• Relationships

Dating Don’ts: The Downside Of Online Dating

Although there’s still a certain inexplicable stigma attached to it, I am a huge proponent of online dating. I met my long-term boyfriend that way and the majority of weddings I’ve been to over the past couple years have been for couples who’ve met via the internet.

So whenever I hear a friend whine about how they never meet anyone, I give them the online spiel. Heck, Nerve.com should be paying me a commission because I’ve talked so many people into joining.

But as awesome as online dating is for expanding your dating pool, there are also some negatives. The biggest being that it can bring out the worst in people. And by people, I mean you.

Depending on what site you use, it can be all too easy to check up on your latest fling online. I dated a guy who would regularly leave my house and be home, updating his profile, before I’d even had time to brush my teeth!

Stalk much?

When you hook up with a guy through friends or at a party, you might Google or Facebook him. But unless you’re seriously deranged, you probably won’t find yourself shadowing him, watching his every interaction with the opposite sex. However, depending on what site you use, it can be all too easy to check up on your latest fling online. I dated a guy who would regularly leave my house and be home, updating his profile, before I’d even had time to brush my teeth. Naturally, I’d want to confront him about being so scummy, but since we weren’t exclusive, I didn’t really have the right, which, of course, would make me even angrier.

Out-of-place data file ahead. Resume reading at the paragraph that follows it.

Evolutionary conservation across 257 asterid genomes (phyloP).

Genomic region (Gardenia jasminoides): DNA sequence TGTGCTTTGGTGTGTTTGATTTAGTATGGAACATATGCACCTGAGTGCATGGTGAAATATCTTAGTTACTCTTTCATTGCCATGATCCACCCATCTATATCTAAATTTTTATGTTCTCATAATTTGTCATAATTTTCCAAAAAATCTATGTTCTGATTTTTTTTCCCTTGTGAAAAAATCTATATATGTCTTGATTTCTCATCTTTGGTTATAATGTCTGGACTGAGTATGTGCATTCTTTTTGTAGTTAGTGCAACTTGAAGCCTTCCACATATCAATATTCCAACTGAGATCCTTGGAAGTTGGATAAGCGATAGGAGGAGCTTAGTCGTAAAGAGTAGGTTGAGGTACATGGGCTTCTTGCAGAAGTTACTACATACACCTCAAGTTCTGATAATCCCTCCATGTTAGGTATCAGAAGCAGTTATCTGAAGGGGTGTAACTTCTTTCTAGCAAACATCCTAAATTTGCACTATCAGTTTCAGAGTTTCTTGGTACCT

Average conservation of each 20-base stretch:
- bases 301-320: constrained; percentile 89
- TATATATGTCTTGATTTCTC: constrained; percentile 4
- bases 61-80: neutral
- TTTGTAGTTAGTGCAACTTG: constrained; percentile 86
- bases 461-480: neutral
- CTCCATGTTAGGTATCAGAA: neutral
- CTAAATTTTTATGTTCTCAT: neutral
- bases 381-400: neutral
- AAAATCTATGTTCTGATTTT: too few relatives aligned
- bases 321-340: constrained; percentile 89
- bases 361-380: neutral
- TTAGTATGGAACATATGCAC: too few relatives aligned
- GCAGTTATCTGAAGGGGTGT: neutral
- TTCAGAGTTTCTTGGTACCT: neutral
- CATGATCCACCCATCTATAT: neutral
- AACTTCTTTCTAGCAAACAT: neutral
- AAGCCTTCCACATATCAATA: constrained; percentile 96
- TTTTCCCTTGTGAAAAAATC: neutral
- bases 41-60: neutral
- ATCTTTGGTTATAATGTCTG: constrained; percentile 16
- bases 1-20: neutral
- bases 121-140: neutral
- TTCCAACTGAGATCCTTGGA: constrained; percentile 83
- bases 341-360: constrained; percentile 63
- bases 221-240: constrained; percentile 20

Bring on the crazy!

While I sometimes found myself a tad unhinged, yoga teacher Nell became a pathetic shadow of her former self. “I have gazed at their pictures online intently and shouted in my head, ‘Call me! Call me!’, trying to will it into existence.” She makes a good point. After a bad breakup, having instant access to their profile—photos, updates, or, worst of all, a change in status—can prolong the agony.

The shallow end of the dating pool.

The sheer quantity of people online makes being weirdly picky all too possible. One dater told me, “I find myself vetoing guys for the most shallow, silly reasons. Like I don’t like a shirt he’s wearing. Or he’s shorter than 5’10.” She goes on to add, “But looking back on my exes, none of them were studs—so why don’t I remember that when I’m trolling for dudes online?” Answer: because there’s so many of them. When you can afford to rule out some shrimp in a Nickelback T-shirt, why wouldn’t you?

Instant gratification or bust.

“I really hate how so many people online are looking for an instant spark,” editor Monica told me. “I went on a lot of dates that I felt had some potential—no major fireworks—but I was still interested in testing our compatibility. Unfortunately, so many are looking for that elusive lightning bolt, and if you don’t spark on that first date, forget it.” The longest relationships I’ve ever been in took a while to ignite, but if you’re always thinking there’s something “better” out there, you might miss out on a keeper.

It can bring out your inner Mean Girl.

When I asked my friend Isabel if online dating brought out her bad side, she shot me back an email almost instantaneously. “I generally consider myself a nice person, but I guess the caveat is that I’m generally a nice person as long as I’m looking at you IN PERSON. Because otherwise, well, not so much.” Isabel confesses she immediately deletes all replies without photos, as well as anyone who confesses they “love to laugh.” She sarcastically snaps, “Because really, I hate laughing. Don’t you? It usually means something funny has happened, and there’s nothing worse than that.”

Well, except for a lame cliché.

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